Kurt Opsahl of the Electronic Frontier Foundation says,
Today, Judge Ann Aiken of the Oregon Federal District Court ruled that two provisions of the Foreign Intelligence Surveillance Act (FISA), "50 U.S.C. §§ 1804 and 1823, as amended by the Patriot Act, are unconstitutional because they violate the Fourth Amendment of the United States Constitution."
This case arose over warrantless surveillance of an innocent Oregon attorney who was falsely suspected of involvement with the Madrid train bombing based on a mistaken fingerprint identification.
The critical legal issue was that in the Patriot Act, Congress amended FISA to change the language from requiring "the purpose" of the search or surveillance be to obtain foreign intelligence information to only "a significant purpose" of the search or surveillance.
As EFF has previously explained in a case before the Foreign Intelligence Surveillance Court of Review, a "long line of court of appeals decisions, before and after FISA, has held that surveillance may be conducted without a traditional warrant and probable cause only when foreign intelligence collection is the "primary purpose" of the surveillance," not merely a "significant purpose."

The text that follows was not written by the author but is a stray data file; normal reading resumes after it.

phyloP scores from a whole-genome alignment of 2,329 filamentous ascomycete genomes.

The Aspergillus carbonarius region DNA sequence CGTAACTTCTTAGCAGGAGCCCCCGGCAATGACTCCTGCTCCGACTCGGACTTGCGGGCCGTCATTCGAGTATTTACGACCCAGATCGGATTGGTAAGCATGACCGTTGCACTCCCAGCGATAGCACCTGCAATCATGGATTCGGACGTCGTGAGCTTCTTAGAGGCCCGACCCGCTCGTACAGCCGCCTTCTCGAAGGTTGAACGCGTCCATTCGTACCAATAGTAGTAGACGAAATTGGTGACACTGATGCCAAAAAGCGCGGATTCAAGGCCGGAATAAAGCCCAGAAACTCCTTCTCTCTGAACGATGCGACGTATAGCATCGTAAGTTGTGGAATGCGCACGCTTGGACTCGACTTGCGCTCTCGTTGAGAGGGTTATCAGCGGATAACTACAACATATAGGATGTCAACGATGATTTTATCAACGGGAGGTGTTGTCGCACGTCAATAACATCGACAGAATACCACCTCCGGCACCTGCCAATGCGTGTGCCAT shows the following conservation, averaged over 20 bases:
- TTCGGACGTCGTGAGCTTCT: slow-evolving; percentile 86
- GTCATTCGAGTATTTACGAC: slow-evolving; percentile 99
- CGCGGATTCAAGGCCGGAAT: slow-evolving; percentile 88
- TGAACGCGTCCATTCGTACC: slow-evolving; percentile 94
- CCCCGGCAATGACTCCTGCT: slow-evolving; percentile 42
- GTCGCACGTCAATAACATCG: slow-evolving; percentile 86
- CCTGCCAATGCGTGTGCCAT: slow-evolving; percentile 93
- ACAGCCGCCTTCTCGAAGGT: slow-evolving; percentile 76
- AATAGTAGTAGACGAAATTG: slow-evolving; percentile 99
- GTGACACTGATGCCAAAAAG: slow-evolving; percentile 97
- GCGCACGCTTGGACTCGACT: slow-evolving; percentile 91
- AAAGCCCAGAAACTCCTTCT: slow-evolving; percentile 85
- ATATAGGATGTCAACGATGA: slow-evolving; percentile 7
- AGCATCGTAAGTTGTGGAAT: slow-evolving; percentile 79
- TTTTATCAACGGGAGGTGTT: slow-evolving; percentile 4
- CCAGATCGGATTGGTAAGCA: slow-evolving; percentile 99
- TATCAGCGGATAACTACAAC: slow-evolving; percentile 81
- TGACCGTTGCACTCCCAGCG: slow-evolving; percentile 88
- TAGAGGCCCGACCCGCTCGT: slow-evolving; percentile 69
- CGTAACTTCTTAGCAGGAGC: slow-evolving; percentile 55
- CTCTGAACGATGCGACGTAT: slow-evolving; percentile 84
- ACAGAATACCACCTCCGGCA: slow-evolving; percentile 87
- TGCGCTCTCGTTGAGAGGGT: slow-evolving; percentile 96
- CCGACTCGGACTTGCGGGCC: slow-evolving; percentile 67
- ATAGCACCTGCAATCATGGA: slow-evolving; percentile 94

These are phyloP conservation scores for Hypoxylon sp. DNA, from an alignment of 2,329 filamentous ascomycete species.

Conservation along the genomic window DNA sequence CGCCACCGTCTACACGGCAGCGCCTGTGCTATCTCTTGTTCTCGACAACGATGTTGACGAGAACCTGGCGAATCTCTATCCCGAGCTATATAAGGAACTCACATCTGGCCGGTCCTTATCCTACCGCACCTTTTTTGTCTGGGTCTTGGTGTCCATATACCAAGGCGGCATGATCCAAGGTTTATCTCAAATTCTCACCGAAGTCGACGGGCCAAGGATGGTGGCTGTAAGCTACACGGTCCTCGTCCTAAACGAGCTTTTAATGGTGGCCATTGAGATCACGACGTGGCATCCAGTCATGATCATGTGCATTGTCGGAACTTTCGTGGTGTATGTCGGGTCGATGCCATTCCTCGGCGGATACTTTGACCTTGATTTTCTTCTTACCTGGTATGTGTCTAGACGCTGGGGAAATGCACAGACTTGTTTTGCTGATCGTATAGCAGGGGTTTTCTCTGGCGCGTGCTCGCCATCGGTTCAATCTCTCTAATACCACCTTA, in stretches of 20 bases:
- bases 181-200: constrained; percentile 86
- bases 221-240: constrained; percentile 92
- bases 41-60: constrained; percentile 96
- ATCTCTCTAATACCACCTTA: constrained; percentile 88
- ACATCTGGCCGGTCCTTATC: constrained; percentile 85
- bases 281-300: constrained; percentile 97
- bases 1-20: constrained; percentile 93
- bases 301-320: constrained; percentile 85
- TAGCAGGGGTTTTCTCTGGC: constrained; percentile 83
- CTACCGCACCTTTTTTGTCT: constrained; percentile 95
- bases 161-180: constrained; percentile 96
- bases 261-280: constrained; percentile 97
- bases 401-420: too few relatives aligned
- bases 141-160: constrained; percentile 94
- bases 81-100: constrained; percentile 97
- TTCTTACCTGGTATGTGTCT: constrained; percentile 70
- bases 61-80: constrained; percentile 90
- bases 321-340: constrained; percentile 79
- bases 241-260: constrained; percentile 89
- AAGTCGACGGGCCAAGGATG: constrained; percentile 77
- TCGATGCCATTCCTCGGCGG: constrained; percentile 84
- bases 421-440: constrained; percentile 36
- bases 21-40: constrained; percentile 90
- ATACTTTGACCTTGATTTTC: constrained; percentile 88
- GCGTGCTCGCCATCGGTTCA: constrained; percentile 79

Link. The Seattle Times article here.
The entire text of the court's decision is here (PDF). This is the really churchy part, on pages 43-44:
For over 200 years, this Nation has adhered to the rule of
law - with unparalleled success. A shift to a Nation based on
extra-constitutional authority is prohibited, as well as ill-
advised. In this regard, the Supreme Court has cautioned:
The price of lawful public dissent must not be a
dread of subjection to an unchecked surveillance
power. Nor must the fear of unauthorized official
eavesdropping deter vigorous citizen dissent and
discussion of Government action in private conversation.
For private dissent, no less than open public
discourse, is essential to our free society.
Update: Daniel J. Solove has an analysis of the opinion here, very much worth reading: Link.
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